Four billboards in and around College Station, Texas, currently display artwork created by visual and dramatic arts students at Rice. This past fall, the students were tasked with extending cultural thinking beyond the traditional places for art, such as museums and galleries, by creating billboards featuring their original works. The four billboards measure 22 feet by 11 feet each.
The students’ works of art were part of Christopher Sperandio’s Outside Context course, which examined the evolving role of art in contemporary society. Lamar Outdoor Advertising donated the billboard space and will display the works of art until the space is sold to other clients.
Sperandio, assistant professor of visual and dramatic arts, said the students’ art was designed to be thought-provoking and seen by a wider audience. “We wanted to make artworks that were either quizzical on purpose or set in some kind of context,” he said. The context was determined by the students, who wanted to engage with students at another university and ultimately chose Texas A&M University.
The students knew message brevity was key, Sperandio said. “The message needs to be incredibly simple if people are going to be driving by at 40 mph.”
After a research period, including meetings with students and faculty at Texas A&M on lesbian, gay, bisexual and transgender (LGBT) rights, women’s education, arts education, sustainable farming and other issues, the students went through a design phase to create artworks that aimed to illustrate the topics in a visual engaging display.
One of the billboards, titled “What’s Left? Her Right to Write,” was created by Yutian He, a Martel College junior who wanted to highlight gender inequality in education around the world. She worked with Texas A&M’s Life to Love student group, which advocates for the empowerment of women worldwide through access to education. The impetus for her bright yellow billboard’s message was personal; it is dedicated to a friend of He’s, Vivian, who died at a young age. “Vivian was very passionate about advocating for women’s rights, so, initially, when this project came about, I had this kneejerk reaction that I wanted to do something about that (women’s rights),” He said.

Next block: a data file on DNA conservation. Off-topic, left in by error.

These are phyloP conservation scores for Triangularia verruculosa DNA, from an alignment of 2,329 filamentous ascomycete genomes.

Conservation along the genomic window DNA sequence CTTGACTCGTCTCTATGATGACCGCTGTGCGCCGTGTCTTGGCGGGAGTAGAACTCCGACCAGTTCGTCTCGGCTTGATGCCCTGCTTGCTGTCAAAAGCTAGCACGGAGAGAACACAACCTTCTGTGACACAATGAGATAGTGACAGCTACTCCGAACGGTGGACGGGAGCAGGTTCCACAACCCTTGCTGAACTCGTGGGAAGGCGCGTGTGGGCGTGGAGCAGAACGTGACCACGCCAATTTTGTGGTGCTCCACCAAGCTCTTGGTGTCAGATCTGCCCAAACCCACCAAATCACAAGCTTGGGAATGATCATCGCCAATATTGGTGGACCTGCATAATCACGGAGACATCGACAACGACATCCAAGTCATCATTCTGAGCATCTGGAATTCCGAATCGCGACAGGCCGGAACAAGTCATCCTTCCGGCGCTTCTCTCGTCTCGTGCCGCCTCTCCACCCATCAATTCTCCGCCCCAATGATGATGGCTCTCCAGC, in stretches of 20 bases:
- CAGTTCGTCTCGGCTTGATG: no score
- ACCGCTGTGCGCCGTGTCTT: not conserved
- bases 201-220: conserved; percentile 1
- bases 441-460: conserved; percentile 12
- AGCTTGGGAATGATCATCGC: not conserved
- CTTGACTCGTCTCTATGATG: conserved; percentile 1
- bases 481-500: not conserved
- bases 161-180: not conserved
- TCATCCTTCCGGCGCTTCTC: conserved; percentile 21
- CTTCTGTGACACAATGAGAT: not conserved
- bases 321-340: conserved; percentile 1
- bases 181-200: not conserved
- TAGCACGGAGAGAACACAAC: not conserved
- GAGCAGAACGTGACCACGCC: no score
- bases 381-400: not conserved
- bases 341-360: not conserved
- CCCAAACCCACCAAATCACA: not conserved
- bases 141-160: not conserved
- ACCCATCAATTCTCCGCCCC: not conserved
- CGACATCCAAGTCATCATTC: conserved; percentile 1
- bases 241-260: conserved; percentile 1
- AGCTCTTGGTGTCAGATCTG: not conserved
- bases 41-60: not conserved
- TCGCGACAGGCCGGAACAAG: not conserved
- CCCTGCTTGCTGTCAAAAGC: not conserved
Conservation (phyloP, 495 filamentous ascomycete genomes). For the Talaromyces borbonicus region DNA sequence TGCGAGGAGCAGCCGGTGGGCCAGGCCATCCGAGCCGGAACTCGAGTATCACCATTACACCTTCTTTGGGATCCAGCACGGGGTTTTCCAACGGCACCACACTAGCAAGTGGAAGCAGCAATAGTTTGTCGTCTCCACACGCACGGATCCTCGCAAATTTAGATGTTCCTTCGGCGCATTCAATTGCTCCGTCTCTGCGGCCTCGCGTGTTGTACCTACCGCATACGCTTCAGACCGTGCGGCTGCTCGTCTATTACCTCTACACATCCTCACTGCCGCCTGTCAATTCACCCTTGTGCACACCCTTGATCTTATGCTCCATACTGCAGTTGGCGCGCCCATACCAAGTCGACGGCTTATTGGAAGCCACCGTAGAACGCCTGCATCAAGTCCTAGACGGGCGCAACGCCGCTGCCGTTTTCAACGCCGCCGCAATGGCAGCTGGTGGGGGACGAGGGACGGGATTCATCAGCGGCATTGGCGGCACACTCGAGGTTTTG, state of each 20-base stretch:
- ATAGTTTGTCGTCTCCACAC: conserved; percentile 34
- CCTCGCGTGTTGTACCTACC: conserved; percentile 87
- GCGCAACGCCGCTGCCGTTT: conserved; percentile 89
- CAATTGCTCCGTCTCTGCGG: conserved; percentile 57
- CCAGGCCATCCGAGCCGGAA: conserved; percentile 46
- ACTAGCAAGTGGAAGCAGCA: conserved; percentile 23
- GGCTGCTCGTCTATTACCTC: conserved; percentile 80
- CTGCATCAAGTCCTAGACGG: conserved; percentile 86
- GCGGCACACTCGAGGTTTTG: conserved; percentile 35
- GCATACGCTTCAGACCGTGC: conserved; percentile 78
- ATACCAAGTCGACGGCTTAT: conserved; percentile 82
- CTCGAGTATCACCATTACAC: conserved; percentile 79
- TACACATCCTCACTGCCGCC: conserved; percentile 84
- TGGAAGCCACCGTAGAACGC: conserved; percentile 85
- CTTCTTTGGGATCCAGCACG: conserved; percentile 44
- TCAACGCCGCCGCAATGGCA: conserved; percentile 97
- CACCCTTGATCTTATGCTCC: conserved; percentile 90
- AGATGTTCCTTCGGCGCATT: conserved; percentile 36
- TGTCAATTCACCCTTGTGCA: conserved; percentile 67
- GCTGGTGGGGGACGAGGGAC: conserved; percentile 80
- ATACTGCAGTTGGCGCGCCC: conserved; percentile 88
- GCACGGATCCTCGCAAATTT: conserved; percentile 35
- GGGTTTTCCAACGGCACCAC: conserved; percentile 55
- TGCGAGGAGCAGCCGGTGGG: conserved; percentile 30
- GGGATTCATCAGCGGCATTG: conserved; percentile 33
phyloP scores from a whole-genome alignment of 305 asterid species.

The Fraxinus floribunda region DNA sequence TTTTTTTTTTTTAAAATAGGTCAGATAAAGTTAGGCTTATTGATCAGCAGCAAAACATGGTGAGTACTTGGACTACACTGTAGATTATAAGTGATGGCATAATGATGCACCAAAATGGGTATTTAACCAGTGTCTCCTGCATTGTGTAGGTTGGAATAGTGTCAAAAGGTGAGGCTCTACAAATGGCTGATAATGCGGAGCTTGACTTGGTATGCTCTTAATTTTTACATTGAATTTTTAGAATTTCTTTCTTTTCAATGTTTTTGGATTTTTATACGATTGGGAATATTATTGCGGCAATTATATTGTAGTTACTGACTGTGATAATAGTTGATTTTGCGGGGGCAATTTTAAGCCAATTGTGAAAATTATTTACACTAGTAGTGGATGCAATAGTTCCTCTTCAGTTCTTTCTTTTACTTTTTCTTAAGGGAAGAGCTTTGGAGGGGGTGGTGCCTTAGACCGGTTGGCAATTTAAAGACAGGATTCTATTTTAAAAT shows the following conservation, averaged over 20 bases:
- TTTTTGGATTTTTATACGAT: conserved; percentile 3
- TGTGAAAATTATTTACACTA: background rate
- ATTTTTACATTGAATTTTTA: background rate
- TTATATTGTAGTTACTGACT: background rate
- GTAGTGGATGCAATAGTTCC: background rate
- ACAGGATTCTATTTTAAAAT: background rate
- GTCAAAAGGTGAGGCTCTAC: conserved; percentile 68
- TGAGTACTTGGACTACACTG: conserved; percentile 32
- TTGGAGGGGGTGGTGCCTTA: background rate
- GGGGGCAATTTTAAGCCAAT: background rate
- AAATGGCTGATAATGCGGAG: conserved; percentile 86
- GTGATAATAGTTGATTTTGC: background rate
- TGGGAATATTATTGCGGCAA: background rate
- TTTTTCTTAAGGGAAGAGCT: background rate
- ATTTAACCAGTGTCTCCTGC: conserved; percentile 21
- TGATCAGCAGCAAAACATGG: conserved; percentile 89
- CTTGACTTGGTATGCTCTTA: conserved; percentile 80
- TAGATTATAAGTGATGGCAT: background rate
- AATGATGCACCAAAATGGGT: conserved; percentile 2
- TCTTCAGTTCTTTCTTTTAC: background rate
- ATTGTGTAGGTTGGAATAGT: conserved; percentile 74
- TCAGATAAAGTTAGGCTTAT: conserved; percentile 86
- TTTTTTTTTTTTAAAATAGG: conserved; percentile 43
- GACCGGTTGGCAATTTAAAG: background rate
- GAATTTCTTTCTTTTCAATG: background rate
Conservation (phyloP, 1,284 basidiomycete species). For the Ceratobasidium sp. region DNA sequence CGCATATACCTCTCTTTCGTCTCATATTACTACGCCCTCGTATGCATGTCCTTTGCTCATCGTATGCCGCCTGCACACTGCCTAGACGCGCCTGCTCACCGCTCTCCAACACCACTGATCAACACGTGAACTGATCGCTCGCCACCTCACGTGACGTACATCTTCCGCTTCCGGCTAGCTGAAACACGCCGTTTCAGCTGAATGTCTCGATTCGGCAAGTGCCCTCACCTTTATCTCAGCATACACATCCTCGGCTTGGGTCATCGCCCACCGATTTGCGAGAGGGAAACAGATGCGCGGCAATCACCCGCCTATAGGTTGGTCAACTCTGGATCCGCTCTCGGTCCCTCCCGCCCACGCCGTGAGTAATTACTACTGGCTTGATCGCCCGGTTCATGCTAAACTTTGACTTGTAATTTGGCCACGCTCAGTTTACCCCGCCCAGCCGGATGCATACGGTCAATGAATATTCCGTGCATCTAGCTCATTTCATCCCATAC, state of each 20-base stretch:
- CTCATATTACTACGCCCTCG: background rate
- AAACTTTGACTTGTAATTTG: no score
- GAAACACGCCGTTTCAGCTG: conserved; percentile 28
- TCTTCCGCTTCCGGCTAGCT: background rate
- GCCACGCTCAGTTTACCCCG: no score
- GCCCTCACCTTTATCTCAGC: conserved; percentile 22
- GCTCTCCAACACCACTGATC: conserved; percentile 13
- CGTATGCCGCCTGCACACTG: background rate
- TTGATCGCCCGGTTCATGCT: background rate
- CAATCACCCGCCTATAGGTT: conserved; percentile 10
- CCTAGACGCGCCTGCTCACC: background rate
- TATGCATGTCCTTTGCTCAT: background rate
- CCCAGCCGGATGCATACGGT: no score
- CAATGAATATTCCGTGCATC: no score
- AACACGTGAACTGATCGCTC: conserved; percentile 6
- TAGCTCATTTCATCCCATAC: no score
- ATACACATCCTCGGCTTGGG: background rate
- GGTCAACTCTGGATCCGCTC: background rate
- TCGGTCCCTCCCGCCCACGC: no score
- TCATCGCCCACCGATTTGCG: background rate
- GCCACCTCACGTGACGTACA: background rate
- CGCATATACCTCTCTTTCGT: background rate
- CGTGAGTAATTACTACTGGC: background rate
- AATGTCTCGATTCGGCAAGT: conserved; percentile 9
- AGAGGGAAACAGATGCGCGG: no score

“Howdy?”, a one-word billboard created by Baker College junior Michael Loconte, seeks to bring to light the apparent duality of Texas A&M’s famous “Howdy!” greeting. Loconte painted the greeting’s letters in the rainbow flag colors signifying the LGBT community. He said while on the one hand “Howdy!” is a harmless and traditional Texan welcome, it can also raise questions about LGBT inclusion on a university campus that has been ranked as one of the least LGBT friendly in the nation. “I wanted the billboard to be not necessarily advocating for any side, but raise the question of whether College Station is LGBT friendly,” Loconte said. “It raises the conversation.”
Heather Olson, a Wiess College senior, used her billboard to urge drivers to “Trust people with dirt on their hands.” She worked with Texas A&M students David Smith and Elizabeth Kennedy of the Howdy Farm, a sustainable student-run farm, to create the billboard, which features a photo of a hand dirtied with soil. Olson said the message challenges the authority that society grants to scientists and bureaucrats in debates over farm policy and practices.
“I’ve done a lot of work at Rice with sustainable food and local food, so that is an issue that is a go-to for me,” she said. “A&M has a student-run farm, which is something that has been a dream of mine for Rice. I wanted to know more and give their farm a presence and be able to support them. Also, because A&M is an agricultural school and there is a lot of debate surrounding genetically modified foods and organic versus conventional agriculture, I wanted to engage with that discourse.”
“Have you seen this child?” by Constance Lewis, a Master of Arts in Teaching graduate student, addresses the state of art education in public schools. The “missing child” depicted in her billboard is a 15-year-old Pablo Picasso. The billboard was inspired by the Picasso quote “All children are artists. The problem is how to remain an artist once he grows up.” Lewis said she wanted to raise questions about the core skill set with which people hope to equip future generations. “Art education is a necessity,” she said.
The billboard project was supported by the Department of Visual and Dramatic Arts and is part of “Cargo Space,” a mobile arts residency and art space program developed by Sperandio.